1. Second, consider your target audience. Consider how knowledgeable they are on the topic, and decide on the sources you would require accordingly. For example, for a panel of doctors, a medical study would need to be in-depth, citing other studies and experts on the topic. On the contrary, if your audience is the general public, a study has to be presented in a simple format avoiding any jargon. If you are doing a research task for someone else, it is always best to consult them on the type or sources they expect you to use. They can help you in understanding the audience better.
  1. Third, make a rough outline of where you would want to look for material and type of resources you intend to use in your research. You can select from several options such as journal articles, blog posts, online magazines, and publications. This outline, however, should be flexible. You can, and should, modify your outline based on your search as you go along. Change keywords and search tactics depending on the material you retrieve. Be innovative with your search, and follow new directions, and explore new material if you can. While you browse for information, keep an eye out for valuable pieces of information. You often stumble across such information unexpectedly that could be useful to support your case. Nevertheless, make it a point to use varied resources for your research.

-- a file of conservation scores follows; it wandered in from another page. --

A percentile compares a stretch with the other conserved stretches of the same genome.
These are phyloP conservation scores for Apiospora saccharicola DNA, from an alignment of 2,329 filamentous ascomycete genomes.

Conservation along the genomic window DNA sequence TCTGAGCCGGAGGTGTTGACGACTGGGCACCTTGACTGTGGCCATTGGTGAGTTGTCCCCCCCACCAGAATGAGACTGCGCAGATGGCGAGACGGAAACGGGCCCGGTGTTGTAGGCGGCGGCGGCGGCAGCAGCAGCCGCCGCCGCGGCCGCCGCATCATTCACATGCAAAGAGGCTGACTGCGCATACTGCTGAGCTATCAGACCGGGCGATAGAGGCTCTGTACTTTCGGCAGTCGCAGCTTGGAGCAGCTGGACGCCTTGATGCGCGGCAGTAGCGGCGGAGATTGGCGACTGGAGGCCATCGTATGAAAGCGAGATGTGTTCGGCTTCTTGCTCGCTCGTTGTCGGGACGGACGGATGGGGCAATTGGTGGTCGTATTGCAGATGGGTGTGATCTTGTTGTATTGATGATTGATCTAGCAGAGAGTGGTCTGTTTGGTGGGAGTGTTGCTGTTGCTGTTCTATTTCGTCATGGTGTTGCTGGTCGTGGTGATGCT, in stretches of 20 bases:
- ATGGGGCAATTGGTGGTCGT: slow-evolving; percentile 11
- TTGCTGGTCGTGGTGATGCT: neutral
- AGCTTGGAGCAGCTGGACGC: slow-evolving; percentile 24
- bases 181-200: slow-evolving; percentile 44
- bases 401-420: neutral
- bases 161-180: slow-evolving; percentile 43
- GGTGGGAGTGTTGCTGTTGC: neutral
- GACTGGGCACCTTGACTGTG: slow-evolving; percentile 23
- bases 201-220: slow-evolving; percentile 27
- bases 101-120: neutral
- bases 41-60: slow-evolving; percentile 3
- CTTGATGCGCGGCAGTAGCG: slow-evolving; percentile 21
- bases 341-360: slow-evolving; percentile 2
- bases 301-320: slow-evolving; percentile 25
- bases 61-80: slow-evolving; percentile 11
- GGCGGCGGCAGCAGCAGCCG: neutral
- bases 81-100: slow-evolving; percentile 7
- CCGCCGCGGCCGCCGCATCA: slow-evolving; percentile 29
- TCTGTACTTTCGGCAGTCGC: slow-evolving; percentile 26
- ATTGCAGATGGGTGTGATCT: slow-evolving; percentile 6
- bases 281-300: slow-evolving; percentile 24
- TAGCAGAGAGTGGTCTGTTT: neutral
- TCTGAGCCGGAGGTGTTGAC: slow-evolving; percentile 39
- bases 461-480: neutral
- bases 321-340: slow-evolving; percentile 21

1. Fourth, . All the data that you have collected from various sources is worthless if it is not properly organized. Hence, information organization is a necessary step in information gathering. After you have collated all the information, it is important to index and organize them to use it effectively. Presentation is extremely important in a research task; hence organization of the data makes it easier to properly present your findings.

Hence it is always best to make an outline, evaluate your audience, and consult with your client. The outline gives you direction. However it should be adjustable and you should make amends as you go along and find new material, new concepts, and perspectives. 

 

Categorized in Online Research